In today’s frenzied internet marketplace, small retailers can go it alone online and fight to be noticed by web users or can join up with the Amazons of the world and give up control over customer experience. But this summer a fresh online play, Jet, is offering another way to sell goods online.
“I want to open the economics of the shopping club to small businesses,” says Marc Lore, founder of Hoboken, N.J.-based Jet.
Lore’s company has combined the killer pricing of clubs such as Costco with the vast marketplaces of eBay and Amazon and married them to an innovative software program that saves money for consumers by slashing logistics costs.
“We charge a $50 fee for each customer to join Jet,” he says. “And we’ll make our living from that fee.”
Because Jet won’t be taking a cut on each sale, its vendors can offer some of the lowest prices on the web, while still maintaining profitability. For consumers, the opportunity to save even more comes whenever they add items to their online shopping cart—say, a couple of DVDs, cat food and running shoes. They’ll notice that the prices for that particular basket of goods will change depending on how efficiently Jet’s retail partners can fulfill the order.
As Lore explains it, if a shopper in New York buys a baseball and bat, Jet’s proprietary software will sniff out the most cost-effective retailer—for example, one with a warehouse in New Jersey—to fill the order and instantly pass those savings on to shoppers by lowering the products’ sale price.
“But if they want a baseball mitt, too, and that specific glove is in a different retailer’s warehouse in California somewhere, the software will catch that the California vendor can also send the ball and bat, and will consolidate the order out of California to get the best price,” he says. Lore’s big bet is that Jet’s pricing transparency will create smarter shoppers—and boost vendors’ sales.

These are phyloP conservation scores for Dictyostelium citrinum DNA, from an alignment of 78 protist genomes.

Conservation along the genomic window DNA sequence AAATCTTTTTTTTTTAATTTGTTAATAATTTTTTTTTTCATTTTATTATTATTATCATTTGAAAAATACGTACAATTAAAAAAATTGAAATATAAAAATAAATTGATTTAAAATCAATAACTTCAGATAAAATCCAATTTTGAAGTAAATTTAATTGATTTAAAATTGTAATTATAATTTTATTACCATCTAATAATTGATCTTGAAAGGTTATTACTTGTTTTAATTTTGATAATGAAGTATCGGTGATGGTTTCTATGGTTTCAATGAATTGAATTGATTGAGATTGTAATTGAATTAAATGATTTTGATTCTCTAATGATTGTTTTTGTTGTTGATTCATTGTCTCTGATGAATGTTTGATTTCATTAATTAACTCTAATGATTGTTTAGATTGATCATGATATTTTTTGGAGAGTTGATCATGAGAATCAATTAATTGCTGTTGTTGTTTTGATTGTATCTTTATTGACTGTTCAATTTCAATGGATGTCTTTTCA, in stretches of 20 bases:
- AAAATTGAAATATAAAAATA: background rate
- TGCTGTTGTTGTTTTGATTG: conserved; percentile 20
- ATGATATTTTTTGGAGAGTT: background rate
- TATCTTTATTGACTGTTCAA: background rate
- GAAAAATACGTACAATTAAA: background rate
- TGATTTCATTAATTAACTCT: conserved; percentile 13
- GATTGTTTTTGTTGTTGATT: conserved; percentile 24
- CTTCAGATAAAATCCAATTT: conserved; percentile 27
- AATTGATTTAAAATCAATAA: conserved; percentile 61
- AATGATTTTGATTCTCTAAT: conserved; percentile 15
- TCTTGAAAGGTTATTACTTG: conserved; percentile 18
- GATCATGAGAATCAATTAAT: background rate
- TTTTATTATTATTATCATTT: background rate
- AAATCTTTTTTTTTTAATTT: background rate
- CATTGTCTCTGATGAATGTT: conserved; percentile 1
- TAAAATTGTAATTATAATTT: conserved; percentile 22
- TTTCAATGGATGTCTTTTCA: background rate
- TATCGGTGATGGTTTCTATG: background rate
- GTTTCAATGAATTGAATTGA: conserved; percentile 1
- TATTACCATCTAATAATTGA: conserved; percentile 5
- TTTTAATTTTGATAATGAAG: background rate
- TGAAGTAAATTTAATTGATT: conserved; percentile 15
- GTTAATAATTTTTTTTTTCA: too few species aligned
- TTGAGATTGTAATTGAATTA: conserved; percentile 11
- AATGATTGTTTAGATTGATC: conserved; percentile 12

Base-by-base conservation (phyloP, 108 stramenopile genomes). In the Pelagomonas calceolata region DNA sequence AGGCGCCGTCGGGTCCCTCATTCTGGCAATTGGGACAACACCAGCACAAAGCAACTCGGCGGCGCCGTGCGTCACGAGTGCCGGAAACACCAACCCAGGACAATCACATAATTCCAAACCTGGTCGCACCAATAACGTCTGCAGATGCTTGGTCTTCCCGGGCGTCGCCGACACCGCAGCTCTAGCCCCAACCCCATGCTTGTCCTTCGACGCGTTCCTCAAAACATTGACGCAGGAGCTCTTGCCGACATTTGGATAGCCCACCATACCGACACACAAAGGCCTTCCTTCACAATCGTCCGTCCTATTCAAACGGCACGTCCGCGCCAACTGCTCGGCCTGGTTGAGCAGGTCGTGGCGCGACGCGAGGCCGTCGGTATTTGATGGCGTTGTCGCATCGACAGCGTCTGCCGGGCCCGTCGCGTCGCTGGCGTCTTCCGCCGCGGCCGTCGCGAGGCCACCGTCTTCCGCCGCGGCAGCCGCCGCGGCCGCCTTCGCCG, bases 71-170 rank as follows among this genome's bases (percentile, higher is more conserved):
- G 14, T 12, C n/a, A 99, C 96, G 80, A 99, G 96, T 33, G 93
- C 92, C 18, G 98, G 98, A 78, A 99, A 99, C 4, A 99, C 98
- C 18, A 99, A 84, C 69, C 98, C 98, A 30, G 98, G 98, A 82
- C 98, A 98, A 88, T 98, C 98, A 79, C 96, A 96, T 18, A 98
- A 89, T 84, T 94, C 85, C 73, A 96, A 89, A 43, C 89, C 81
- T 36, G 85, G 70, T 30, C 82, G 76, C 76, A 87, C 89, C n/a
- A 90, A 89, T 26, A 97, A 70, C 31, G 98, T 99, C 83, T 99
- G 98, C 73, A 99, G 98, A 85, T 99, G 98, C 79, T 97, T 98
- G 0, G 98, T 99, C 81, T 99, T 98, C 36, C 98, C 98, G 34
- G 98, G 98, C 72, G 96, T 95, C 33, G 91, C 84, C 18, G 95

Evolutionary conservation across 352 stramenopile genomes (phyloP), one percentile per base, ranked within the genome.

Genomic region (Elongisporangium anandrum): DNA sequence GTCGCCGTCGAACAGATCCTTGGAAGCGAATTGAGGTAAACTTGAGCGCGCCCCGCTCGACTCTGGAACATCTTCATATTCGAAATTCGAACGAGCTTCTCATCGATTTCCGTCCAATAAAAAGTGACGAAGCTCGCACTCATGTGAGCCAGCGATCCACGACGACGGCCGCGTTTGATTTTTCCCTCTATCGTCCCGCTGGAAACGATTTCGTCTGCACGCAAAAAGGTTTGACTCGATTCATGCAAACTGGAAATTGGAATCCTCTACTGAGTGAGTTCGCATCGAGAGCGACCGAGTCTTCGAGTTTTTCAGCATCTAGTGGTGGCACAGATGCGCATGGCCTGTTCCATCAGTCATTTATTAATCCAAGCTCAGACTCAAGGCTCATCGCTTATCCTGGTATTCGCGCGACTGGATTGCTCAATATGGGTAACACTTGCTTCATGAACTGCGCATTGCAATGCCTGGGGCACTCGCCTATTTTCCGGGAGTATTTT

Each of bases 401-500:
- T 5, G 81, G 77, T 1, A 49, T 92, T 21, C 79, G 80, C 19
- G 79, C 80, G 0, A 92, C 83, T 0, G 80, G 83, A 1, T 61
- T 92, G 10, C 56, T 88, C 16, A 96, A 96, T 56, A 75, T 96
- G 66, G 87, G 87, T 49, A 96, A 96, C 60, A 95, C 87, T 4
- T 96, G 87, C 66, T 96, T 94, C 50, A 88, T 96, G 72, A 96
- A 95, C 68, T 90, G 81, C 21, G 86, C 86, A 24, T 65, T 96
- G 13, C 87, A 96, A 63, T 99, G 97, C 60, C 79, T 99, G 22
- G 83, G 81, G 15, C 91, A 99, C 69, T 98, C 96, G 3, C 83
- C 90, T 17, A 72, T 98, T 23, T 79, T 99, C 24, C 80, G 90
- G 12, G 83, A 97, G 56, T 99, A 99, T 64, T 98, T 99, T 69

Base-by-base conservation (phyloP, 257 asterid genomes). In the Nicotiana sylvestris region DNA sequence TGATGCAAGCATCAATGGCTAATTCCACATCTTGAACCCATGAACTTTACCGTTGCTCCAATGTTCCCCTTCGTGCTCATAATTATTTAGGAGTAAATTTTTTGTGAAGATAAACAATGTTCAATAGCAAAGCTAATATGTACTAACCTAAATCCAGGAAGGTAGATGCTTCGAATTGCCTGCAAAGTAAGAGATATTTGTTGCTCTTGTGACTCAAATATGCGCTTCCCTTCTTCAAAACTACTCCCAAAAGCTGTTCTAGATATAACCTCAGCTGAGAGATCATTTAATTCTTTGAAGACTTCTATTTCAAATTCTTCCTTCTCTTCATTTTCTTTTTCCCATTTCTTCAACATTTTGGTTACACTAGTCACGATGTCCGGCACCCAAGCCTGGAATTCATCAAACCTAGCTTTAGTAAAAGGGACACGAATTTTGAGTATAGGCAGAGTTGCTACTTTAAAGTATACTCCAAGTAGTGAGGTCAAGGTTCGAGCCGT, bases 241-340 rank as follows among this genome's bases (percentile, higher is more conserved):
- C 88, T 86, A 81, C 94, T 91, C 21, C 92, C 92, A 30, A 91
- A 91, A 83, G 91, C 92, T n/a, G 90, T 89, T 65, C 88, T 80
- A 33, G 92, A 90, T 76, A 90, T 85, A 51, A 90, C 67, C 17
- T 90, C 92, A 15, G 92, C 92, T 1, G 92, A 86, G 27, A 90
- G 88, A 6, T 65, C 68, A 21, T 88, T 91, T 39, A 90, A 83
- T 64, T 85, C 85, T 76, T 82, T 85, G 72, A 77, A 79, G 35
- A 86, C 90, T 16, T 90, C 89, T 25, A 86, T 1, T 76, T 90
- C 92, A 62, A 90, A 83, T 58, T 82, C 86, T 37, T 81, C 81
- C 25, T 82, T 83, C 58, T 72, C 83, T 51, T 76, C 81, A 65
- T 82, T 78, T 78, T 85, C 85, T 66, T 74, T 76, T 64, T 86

Lore’s history with online retail has people listening. Back in 2010, he sold Quidsi, the company behind Diapers.com, to Amazon for more than $500 million. To get Jet off the ground, he raised $220 million from Bain Capital and Goldman Sachs.
But not everyone believes Jet will fly. David Herberich, a senior director at San Francisco-based data analytics firm BeyondCore, who has built retail pricing tools for Sears and others, warns it won’t be easy to find the accurate supply-chain information from the thousands of vendors Jet needs to set reliable prices. And that opens the very real risk of selling goods at a loss. “Jet may have access to all the data in the world,” he says. “The question is how well they can handle it.”
Lore acknowledges that what Jet is attempting is not easy, and there will be hiccups along the way. “Let’s face it,” he says, “the computational power to pull this off did not exist even a few years ago.”
That’s where he sees opportunity, though, as do the more than 350,000 customers who have signed on since November to test Jet out. Lore is banking that millions more will want to buy through Jet and welcome the transparency he aims to bring to e-tailing.
“I think transparency is empowering,” he says, “for merchants, consumers and investors.”